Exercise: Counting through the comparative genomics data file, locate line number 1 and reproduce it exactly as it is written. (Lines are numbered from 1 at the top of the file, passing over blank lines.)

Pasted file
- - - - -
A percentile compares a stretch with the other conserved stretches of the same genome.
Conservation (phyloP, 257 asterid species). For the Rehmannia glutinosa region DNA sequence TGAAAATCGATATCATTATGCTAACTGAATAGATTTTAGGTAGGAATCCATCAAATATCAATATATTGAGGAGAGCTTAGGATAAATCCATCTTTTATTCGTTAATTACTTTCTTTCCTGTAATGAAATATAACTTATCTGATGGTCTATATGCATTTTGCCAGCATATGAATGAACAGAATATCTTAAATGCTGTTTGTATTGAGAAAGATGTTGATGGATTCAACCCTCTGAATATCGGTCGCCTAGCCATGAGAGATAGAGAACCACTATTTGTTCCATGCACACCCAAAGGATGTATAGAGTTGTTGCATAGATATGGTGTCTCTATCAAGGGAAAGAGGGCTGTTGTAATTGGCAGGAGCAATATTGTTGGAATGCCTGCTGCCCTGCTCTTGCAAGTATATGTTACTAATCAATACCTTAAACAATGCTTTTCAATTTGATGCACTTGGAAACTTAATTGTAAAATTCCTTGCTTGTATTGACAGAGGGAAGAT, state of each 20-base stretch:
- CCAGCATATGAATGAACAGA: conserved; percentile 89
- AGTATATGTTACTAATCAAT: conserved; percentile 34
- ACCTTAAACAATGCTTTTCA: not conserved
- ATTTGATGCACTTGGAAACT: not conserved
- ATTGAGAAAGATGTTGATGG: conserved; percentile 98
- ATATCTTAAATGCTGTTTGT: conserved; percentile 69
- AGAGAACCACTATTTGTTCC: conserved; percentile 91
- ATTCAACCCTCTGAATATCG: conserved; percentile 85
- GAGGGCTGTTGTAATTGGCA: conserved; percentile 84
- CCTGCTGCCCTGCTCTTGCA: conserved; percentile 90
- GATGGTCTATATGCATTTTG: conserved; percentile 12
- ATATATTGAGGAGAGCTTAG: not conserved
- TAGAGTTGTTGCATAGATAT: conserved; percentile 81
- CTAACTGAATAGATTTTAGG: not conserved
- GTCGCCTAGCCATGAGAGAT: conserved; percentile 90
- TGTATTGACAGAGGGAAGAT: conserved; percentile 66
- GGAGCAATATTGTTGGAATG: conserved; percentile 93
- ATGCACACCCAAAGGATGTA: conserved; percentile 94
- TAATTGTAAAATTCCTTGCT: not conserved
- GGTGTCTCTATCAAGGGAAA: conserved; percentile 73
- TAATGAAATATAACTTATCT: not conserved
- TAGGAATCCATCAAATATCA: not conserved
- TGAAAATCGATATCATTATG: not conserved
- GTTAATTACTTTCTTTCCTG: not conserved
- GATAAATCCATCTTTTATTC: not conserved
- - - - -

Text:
A percentile compares a stretch with the other conserved stretches of the same genome.